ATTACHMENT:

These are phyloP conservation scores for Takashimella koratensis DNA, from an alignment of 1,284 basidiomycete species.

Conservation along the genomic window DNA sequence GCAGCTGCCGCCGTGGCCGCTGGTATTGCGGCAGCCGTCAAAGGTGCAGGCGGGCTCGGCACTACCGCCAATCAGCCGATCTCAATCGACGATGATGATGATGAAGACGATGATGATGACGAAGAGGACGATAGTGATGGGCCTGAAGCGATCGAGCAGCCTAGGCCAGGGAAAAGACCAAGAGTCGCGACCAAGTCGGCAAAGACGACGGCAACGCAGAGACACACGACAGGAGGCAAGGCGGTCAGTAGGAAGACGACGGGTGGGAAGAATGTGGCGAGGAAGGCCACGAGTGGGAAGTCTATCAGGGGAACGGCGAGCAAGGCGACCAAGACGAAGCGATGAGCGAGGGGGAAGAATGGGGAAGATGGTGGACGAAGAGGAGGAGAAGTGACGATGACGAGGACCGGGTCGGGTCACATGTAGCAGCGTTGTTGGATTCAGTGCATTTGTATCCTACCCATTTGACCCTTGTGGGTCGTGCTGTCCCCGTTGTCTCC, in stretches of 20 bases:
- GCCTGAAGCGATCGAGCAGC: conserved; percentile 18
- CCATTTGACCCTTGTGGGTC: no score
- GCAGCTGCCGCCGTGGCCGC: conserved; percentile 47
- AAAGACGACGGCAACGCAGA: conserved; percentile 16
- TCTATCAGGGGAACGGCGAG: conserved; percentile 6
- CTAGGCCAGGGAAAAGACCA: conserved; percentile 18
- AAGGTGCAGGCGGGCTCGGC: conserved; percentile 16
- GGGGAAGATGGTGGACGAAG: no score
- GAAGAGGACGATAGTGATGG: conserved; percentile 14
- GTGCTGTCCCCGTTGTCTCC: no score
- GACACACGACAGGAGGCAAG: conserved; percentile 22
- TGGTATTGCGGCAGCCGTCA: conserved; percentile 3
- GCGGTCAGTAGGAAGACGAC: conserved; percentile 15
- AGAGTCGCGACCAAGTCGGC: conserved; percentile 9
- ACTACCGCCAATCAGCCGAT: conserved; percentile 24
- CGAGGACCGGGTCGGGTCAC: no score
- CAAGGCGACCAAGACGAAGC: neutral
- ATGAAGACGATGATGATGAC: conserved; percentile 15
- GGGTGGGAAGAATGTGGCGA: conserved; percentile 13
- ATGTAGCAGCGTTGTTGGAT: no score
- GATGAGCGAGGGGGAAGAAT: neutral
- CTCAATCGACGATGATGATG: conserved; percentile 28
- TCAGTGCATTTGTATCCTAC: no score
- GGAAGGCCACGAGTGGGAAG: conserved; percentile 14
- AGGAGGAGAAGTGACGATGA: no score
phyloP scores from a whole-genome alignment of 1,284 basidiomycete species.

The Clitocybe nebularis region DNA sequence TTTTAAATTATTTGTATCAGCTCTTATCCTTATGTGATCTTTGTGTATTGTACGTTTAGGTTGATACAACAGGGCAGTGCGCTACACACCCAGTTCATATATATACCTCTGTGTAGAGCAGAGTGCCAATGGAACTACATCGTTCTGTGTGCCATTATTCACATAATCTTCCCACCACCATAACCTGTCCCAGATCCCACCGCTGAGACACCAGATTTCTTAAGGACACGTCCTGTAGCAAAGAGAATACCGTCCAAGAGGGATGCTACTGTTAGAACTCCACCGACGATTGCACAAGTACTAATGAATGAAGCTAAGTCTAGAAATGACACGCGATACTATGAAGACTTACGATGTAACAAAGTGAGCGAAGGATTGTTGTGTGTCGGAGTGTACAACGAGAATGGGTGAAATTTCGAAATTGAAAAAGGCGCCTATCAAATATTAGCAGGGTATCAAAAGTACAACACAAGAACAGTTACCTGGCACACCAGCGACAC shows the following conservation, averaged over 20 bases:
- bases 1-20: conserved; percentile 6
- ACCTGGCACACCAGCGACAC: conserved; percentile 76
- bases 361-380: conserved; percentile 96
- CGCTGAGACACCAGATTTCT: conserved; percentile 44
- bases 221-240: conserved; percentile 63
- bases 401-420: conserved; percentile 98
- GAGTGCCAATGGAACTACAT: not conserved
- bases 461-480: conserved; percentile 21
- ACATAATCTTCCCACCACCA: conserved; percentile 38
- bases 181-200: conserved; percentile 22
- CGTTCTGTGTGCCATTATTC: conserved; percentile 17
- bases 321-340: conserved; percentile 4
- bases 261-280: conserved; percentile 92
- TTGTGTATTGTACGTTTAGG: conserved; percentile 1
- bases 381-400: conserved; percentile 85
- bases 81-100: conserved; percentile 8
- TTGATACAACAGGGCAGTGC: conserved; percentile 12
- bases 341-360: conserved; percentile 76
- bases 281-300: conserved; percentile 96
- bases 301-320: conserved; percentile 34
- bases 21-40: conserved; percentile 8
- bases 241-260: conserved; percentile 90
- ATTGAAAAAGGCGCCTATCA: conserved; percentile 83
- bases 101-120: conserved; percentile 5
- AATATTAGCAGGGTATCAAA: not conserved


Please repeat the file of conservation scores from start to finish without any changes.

These are phyloP conservation scores for Takashimella koratensis DNA, from an alignment of 1,284 basidiomycete species.

Conservation along the genomic window DNA sequence GCAGCTGCCGCCGTGGCCGCTGGTATTGCGGCAGCCGTCAAAGGTGCAGGCGGGCTCGGCACTACCGCCAATCAGCCGATCTCAATCGACGATGATGATGATGAAGACGATGATGATGACGAAGAGGACGATAGTGATGGGCCTGAAGCGATCGAGCAGCCTAGGCCAGGGAAAAGACCAAGAGTCGCGACCAAGTCGGCAAAGACGACGGCAACGCAGAGACACACGACAGGAGGCAAGGCGGTCAGTAGGAAGACGACGGGTGGGAAGAATGTGGCGAGGAAGGCCACGAGTGGGAAGTCTATCAGGGGAACGGCGAGCAAGGCGACCAAGACGAAGCGATGAGCGAGGGGGAAGAATGGGGAAGATGGTGGACGAAGAGGAGGAGAAGTGACGATGACGAGGACCGGGTCGGGTCACATGTAGCAGCGTTGTTGGATTCAGTGCATTTGTATCCTACCCATTTGACCCTTGTGGGTCGTGCTGTCCCCGTTGTCTCC, in stretches of 20 bases:
- GCCTGAAGCGATCGAGCAGC: conserved; percentile 18
- CCATTTGACCCTTGTGGGTC: no score
- GCAGCTGCCGCCGTGGCCGC: conserved; percentile 47
- AAAGACGACGGCAACGCAGA: conserved; percentile 16
- TCTATCAGGGGAACGGCGAG: conserved; percentile 6
- CTAGGCCAGGGAAAAGACCA: conserved; percentile 18
- AAGGTGCAGGCGGGCTCGGC: conserved; percentile 16
- GGGGAAGATGGTGGACGAAG: no score
- GAAGAGGACGATAGTGATGG: conserved; percentile 14
- GTGCTGTCCCCGTTGTCTCC: no score
- GACACACGACAGGAGGCAAG: conserved; percentile 22
- TGGTATTGCGGCAGCCGTCA: conserved; percentile 3
- GCGGTCAGTAGGAAGACGAC: conserved; percentile 15
- AGAGTCGCGACCAAGTCGGC: conserved; percentile 9
- ACTACCGCCAATCAGCCGAT: conserved; percentile 24
- CGAGGACCGGGTCGGGTCAC: no score
- CAAGGCGACCAAGACGAAGC: neutral
- ATGAAGACGATGATGATGAC: conserved; percentile 15
- GGGTGGGAAGAATGTGGCGA: conserved; percentile 13
- ATGTAGCAGCGTTGTTGGAT: no score
- GATGAGCGAGGGGGAAGAAT: neutral
- CTCAATCGACGATGATGATG: conserved; percentile 28
- TCAGTGCATTTGTATCCTAC: no score
- GGAAGGCCACGAGTGGGAAG: conserved; percentile 14
- AGGAGGAGAAGTGACGATGA: no score
phyloP scores from a whole-genome alignment of 1,284 basidiomycete species.

The Clitocybe nebularis region DNA sequence TTTTAAATTATTTGTATCAGCTCTTATCCTTATGTGATCTTTGTGTATTGTACGTTTAGGTTGATACAACAGGGCAGTGCGCTACACACCCAGTTCATATATATACCTCTGTGTAGAGCAGAGTGCCAATGGAACTACATCGTTCTGTGTGCCATTATTCACATAATCTTCCCACCACCATAACCTGTCCCAGATCCCACCGCTGAGACACCAGATTTCTTAAGGACACGTCCTGTAGCAAAGAGAATACCGTCCAAGAGGGATGCTACTGTTAGAACTCCACCGACGATTGCACAAGTACTAATGAATGAAGCTAAGTCTAGAAATGACACGCGATACTATGAAGACTTACGATGTAACAAAGTGAGCGAAGGATTGTTGTGTGTCGGAGTGTACAACGAGAATGGGTGAAATTTCGAAATTGAAAAAGGCGCCTATCAAATATTAGCAGGGTATCAAAAGTACAACACAAGAACAGTTACCTGGCACACCAGCGACAC shows the following conservation, averaged over 20 bases:
- bases 1-20: conserved; percentile 6
- ACCTGGCACACCAGCGACAC: conserved; percentile 76
- bases 361-380: conserved; percentile 96
- CGCTGAGACACCAGATTTCT: conserved; percentile 44
- bases 221-240: conserved; percentile 63
- bases 401-420: conserved; percentile 98
- GAGTGCCAATGGAACTACAT: not conserved
- bases 461-480: conserved; percentile 21
- ACATAATCTTCCCACCACCA: conserved; percentile 38
- bases 181-200: conserved; percentile 22
- CGTTCTGTGTGCCATTATTC: conserved; percentile 17
- bases 321-340: conserved; percentile 4
- bases 261-280: conserved; percentile 92
- TTGTGTATTGTACGTTTAGG: conserved; percentile 1
- bases 381-400: conserved; percentile 85
- bases 81-100: conserved; percentile 8
- TTGATACAACAGGGCAGTGC: conserved; percentile 12
- bases 341-360: conserved; percentile 76
- bases 281-300: conserved; percentile 96
- bases 301-320: conserved; percentile 34
- bases 21-40: conserved; percentile 8
- bases 241-260: conserved; percentile 90
- ATTGAAAAAGGCGCCTATCA: conserved; percentile 83
- bases 101-120: conserved; percentile 5
- AATATTAGCAGGGTATCAAA: not conserved